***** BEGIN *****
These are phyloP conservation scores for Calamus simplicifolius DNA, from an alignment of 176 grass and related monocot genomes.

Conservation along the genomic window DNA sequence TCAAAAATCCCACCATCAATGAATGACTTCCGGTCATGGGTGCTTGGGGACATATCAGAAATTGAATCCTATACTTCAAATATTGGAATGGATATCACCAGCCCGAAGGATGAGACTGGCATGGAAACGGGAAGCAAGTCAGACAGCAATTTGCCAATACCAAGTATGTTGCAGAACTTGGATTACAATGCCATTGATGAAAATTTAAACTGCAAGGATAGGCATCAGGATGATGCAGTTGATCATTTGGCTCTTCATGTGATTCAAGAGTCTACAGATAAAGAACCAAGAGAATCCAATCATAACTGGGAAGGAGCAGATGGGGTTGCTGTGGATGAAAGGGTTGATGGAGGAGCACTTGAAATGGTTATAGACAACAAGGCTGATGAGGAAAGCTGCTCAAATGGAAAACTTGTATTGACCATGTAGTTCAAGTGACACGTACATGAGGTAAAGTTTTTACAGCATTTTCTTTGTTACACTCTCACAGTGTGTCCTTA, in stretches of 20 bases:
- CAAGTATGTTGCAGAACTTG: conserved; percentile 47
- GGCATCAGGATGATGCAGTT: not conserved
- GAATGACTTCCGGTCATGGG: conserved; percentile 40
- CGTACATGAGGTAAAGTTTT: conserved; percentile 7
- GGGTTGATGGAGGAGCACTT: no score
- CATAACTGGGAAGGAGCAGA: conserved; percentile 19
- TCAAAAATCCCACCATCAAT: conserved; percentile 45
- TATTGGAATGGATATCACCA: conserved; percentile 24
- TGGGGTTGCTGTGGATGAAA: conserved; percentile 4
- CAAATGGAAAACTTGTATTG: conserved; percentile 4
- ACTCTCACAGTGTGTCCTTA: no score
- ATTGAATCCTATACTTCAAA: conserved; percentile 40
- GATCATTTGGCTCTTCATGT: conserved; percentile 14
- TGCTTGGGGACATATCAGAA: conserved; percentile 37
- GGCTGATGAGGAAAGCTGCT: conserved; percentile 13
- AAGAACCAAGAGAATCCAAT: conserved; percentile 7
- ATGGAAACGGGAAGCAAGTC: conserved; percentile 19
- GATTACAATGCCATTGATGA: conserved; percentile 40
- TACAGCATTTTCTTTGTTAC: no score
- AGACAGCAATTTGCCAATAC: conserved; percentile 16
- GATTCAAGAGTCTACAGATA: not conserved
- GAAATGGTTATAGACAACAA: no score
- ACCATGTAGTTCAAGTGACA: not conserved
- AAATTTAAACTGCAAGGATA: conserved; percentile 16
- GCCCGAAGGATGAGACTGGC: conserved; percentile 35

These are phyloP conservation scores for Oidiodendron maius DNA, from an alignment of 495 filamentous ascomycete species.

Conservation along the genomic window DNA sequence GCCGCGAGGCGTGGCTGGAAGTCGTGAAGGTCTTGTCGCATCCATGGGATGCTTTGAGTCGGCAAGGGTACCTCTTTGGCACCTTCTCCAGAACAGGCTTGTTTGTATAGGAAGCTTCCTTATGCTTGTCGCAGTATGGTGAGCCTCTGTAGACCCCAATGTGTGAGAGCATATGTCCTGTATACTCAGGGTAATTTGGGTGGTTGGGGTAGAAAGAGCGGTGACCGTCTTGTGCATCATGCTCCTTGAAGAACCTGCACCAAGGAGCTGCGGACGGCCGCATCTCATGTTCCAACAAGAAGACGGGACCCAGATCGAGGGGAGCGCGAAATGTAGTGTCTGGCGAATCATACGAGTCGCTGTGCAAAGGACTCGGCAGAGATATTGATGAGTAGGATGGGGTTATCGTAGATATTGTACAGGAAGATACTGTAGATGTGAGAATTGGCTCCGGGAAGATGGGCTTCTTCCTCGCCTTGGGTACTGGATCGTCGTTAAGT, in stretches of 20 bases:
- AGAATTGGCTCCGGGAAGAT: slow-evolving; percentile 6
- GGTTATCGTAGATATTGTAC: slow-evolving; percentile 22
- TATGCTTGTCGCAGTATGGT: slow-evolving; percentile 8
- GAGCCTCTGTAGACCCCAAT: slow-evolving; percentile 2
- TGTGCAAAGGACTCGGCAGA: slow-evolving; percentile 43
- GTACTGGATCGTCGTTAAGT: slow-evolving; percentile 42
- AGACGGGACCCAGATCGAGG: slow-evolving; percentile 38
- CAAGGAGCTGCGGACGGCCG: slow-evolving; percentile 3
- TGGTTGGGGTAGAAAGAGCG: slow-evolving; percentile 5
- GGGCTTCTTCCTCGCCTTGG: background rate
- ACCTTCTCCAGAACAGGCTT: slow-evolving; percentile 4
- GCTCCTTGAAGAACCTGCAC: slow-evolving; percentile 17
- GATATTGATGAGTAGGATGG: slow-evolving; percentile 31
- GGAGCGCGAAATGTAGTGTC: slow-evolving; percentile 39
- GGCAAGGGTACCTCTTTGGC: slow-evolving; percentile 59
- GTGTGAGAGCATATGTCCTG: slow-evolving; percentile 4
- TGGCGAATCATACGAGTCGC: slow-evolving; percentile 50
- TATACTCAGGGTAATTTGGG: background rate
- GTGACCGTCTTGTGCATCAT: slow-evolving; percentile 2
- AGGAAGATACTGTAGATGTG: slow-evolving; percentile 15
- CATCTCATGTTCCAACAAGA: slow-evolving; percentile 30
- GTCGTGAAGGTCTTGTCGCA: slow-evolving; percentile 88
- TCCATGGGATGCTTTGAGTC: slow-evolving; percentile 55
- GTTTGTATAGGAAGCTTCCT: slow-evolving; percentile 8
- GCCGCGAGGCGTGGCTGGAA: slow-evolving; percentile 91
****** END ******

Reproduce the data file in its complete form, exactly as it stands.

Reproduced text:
These are phyloP conservation scores for Calamus simplicifolius DNA, from an alignment of 176 grass and related monocot genomes.

Conservation along the genomic window DNA sequence TCAAAAATCCCACCATCAATGAATGACTTCCGGTCATGGGTGCTTGGGGACATATCAGAAATTGAATCCTATACTTCAAATATTGGAATGGATATCACCAGCCCGAAGGATGAGACTGGCATGGAAACGGGAAGCAAGTCAGACAGCAATTTGCCAATACCAAGTATGTTGCAGAACTTGGATTACAATGCCATTGATGAAAATTTAAACTGCAAGGATAGGCATCAGGATGATGCAGTTGATCATTTGGCTCTTCATGTGATTCAAGAGTCTACAGATAAAGAACCAAGAGAATCCAATCATAACTGGGAAGGAGCAGATGGGGTTGCTGTGGATGAAAGGGTTGATGGAGGAGCACTTGAAATGGTTATAGACAACAAGGCTGATGAGGAAAGCTGCTCAAATGGAAAACTTGTATTGACCATGTAGTTCAAGTGACACGTACATGAGGTAAAGTTTTTACAGCATTTTCTTTGTTACACTCTCACAGTGTGTCCTTA, in stretches of 20 bases:
- CAAGTATGTTGCAGAACTTG: conserved; percentile 47
- GGCATCAGGATGATGCAGTT: not conserved
- GAATGACTTCCGGTCATGGG: conserved; percentile 40
- CGTACATGAGGTAAAGTTTT: conserved; percentile 7
- GGGTTGATGGAGGAGCACTT: no score
- CATAACTGGGAAGGAGCAGA: conserved; percentile 19
- TCAAAAATCCCACCATCAAT: conserved; percentile 45
- TATTGGAATGGATATCACCA: conserved; percentile 24
- TGGGGTTGCTGTGGATGAAA: conserved; percentile 4
- CAAATGGAAAACTTGTATTG: conserved; percentile 4
- ACTCTCACAGTGTGTCCTTA: no score
- ATTGAATCCTATACTTCAAA: conserved; percentile 40
- GATCATTTGGCTCTTCATGT: conserved; percentile 14
- TGCTTGGGGACATATCAGAA: conserved; percentile 37
- GGCTGATGAGGAAAGCTGCT: conserved; percentile 13
- AAGAACCAAGAGAATCCAAT: conserved; percentile 7
- ATGGAAACGGGAAGCAAGTC: conserved; percentile 19
- GATTACAATGCCATTGATGA: conserved; percentile 40
- TACAGCATTTTCTTTGTTAC: no score
- AGACAGCAATTTGCCAATAC: conserved; percentile 16
- GATTCAAGAGTCTACAGATA: not conserved
- GAAATGGTTATAGACAACAA: no score
- ACCATGTAGTTCAAGTGACA: not conserved
- AAATTTAAACTGCAAGGATA: conserved; percentile 16
- GCCCGAAGGATGAGACTGGC: conserved; percentile 35

These are phyloP conservation scores for Oidiodendron maius DNA, from an alignment of 495 filamentous ascomycete species.

Conservation along the genomic window DNA sequence GCCGCGAGGCGTGGCTGGAAGTCGTGAAGGTCTTGTCGCATCCATGGGATGCTTTGAGTCGGCAAGGGTACCTCTTTGGCACCTTCTCCAGAACAGGCTTGTTTGTATAGGAAGCTTCCTTATGCTTGTCGCAGTATGGTGAGCCTCTGTAGACCCCAATGTGTGAGAGCATATGTCCTGTATACTCAGGGTAATTTGGGTGGTTGGGGTAGAAAGAGCGGTGACCGTCTTGTGCATCATGCTCCTTGAAGAACCTGCACCAAGGAGCTGCGGACGGCCGCATCTCATGTTCCAACAAGAAGACGGGACCCAGATCGAGGGGAGCGCGAAATGTAGTGTCTGGCGAATCATACGAGTCGCTGTGCAAAGGACTCGGCAGAGATATTGATGAGTAGGATGGGGTTATCGTAGATATTGTACAGGAAGATACTGTAGATGTGAGAATTGGCTCCGGGAAGATGGGCTTCTTCCTCGCCTTGGGTACTGGATCGTCGTTAAGT, in stretches of 20 bases:
- AGAATTGGCTCCGGGAAGAT: slow-evolving; percentile 6
- GGTTATCGTAGATATTGTAC: slow-evolving; percentile 22
- TATGCTTGTCGCAGTATGGT: slow-evolving; percentile 8
- GAGCCTCTGTAGACCCCAAT: slow-evolving; percentile 2
- TGTGCAAAGGACTCGGCAGA: slow-evolving; percentile 43
- GTACTGGATCGTCGTTAAGT: slow-evolving; percentile 42
- AGACGGGACCCAGATCGAGG: slow-evolving; percentile 38
- CAAGGAGCTGCGGACGGCCG: slow-evolving; percentile 3
- TGGTTGGGGTAGAAAGAGCG: slow-evolving; percentile 5
- GGGCTTCTTCCTCGCCTTGG: background rate
- ACCTTCTCCAGAACAGGCTT: slow-evolving; percentile 4
- GCTCCTTGAAGAACCTGCAC: slow-evolving; percentile 17
- GATATTGATGAGTAGGATGG: slow-evolving; percentile 31
- GGAGCGCGAAATGTAGTGTC: slow-evolving; percentile 39
- GGCAAGGGTACCTCTTTGGC: slow-evolving; percentile 59
- GTGTGAGAGCATATGTCCTG: slow-evolving; percentile 4
- TGGCGAATCATACGAGTCGC: slow-evolving; percentile 50
- TATACTCAGGGTAATTTGGG: background rate
- GTGACCGTCTTGTGCATCAT: slow-evolving; percentile 2
- AGGAAGATACTGTAGATGTG: slow-evolving; percentile 15
- CATCTCATGTTCCAACAAGA: slow-evolving; percentile 30
- GTCGTGAAGGTCTTGTCGCA: slow-evolving; percentile 88
- TCCATGGGATGCTTTGAGTC: slow-evolving; percentile 55
- GTTTGTATAGGAAGCTTCCT: slow-evolving; percentile 8
- GCCGCGAGGCGTGGCTGGAA: slow-evolving; percentile 91